-Environment: Things like overly lit rooms or under lit rooms give me a hard time; sometimes even ceiling fans trigger me, big parties, family parties, indoor bars, concerts, movie theaters, busy restaurants, elevators.
SO WHAT CAN YOU DO JAMIE…
Quiet and calm places are the best places for me. Usually if I go out to eat I go earlier or later after the rush. Also, sometimes I am able to do or eat the above, but there is a tradeoff: usually if I eat bad food or drink, the next day or a few hours later I am sick. If I travel far I have to then be able to go to sleep for a few hours to reset my brain. So there is a way to do some stuff but it always affects everything and has a trade off; am I able to afford to stay in bed the entire next day? Do I want to be puking the next day? It depends. Is the tradeoff worth all of that? Sometimes even when it is, I get tired. It’s hard on me. I also carry medications to try and help me through everything.
Outdoor activities, outdoor bars and homebody activities, I really like to set up photoshoots, paint, and do creative things. I even have been able to be at concerts when they were OUTSIDE since I can be farther away and there are no vibrations like there are in concert halls. I like malls when they aren’t busy, I like arcades when they aren’t too loud, I love to cook, I like to go to the gym at night, I go to cons that I know the ins and outs of for what areas are not as crowded or loud (you will usually see me in big open areas), I like to play retro video games (sometimes the graphics on newer games trigger my vertigo, this is one of those trade off things haha). I can drive with in a 15-25 minute radius. Usually I will take my own car to events as well so that I can be there for a little while and when I start feeling bad, I just go home. I do not want to ruin anyone’s fun. Also, if I have to be somewhere a few hours away or even a flight away (which I have only tested a 1 hour flight, and it was the worst experience I have had in a long time, I am not keen on this, its border-line impossible for me, I almost got taken off the plane, and took a few days to recover from) usually I will do my traveling a day early, get a hotel, spend the entire day/night (sometimes even the full week before) preparing myself for the next day, try to get a good sleep, and then go to the event the next day. YES JUST IF ITS AN HOUR AWAY I HAVE TO DO THIS 99% OF THE TIME. I try my best to be as “normal” as I can be and this is how I am able to make it appear that way.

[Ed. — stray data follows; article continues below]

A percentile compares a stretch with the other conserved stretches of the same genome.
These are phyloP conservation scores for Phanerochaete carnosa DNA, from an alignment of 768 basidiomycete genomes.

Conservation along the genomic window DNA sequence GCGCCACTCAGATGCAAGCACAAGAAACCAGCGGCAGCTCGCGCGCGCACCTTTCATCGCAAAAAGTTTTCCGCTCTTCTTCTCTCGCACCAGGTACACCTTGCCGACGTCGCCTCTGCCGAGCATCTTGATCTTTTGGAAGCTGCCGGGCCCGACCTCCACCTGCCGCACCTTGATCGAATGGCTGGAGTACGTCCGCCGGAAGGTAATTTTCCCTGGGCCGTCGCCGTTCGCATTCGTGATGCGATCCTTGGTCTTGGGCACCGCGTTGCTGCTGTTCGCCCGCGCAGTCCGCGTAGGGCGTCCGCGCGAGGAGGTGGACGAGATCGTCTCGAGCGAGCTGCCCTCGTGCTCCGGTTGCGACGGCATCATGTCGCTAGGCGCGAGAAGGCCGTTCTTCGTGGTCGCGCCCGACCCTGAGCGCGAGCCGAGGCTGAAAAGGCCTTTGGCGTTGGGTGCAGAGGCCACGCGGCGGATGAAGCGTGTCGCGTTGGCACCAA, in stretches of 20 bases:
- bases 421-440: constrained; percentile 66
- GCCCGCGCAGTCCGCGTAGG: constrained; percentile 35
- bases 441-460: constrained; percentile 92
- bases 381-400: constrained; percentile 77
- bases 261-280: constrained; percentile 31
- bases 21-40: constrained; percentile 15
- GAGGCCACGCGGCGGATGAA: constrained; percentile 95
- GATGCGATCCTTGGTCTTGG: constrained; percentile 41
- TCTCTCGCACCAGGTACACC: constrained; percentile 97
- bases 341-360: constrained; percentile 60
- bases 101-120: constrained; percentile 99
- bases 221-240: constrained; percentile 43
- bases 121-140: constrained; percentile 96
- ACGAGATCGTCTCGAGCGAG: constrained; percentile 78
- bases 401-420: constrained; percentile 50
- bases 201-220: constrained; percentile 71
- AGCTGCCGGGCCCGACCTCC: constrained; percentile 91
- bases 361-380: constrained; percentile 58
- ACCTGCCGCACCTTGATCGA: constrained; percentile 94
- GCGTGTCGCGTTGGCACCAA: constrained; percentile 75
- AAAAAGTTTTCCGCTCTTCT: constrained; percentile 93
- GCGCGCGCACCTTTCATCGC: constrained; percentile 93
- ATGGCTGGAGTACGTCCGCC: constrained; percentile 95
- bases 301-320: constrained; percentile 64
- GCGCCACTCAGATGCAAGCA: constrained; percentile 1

What medications do you take, have taken, have you tried this?
The answer is yes, so stop trying to diagnose or medicate me. I have tried everything on a list of possibilities aside from a medication that could result in Parkinson’s Disease. Will power, optimism, stubbornness and dedication is not an issue. I have been through 9+ doctors, neurologists, ENTs, 8 of which told me “nothing is wrong with you.” I am now working with 1 of 8 in the world renowned dizziness specialist neurologists. I have had MRI’s, Cat Scans, brain tests, been through physical therapy to retrain my brain (no, it’s not an inner ear problem, and acupuncture won’t do anything), I was on bed rest for over a year, I have been on 7+ medications all of which have had miserable side effects such as night terrors, insane fatigue, weight loss, panic attacks, uncontrollable shaking, slowed brain processing. The restrictions I listed previously are the reasons I am where I am. If I did not have these restrictions or live by them, I might still be on bed rest or in and out of the hospital like I was when all of this first happened. What I can do now is an accomplishment. There was a time where I slept every other hour, was on many prescription drugs to try and sedate the illness, had to be taken care of and fed, bathed by someone, etc... Just know that I have probably tried it, and have been trying, if I am not receptive to your diagnosis, it’s probably because you’re the 1000th person to try and diagnose me. It’s not necessary.
This is a chronic illness, its not going away; chronic means for life and has no miracle cure; it is said to improve around menopause, but every case is so enigmatic that I wont know until I am there. The best thing anyone can do for me is try to understand what I am going through and be knowledgeable (of the above).
Thank you for taking the time to read this; I truly appreciate it. Hopefully this helps everyone understand what people with spatial disorders and migraine associated vertigo go through or helps someone looking for answers themselves.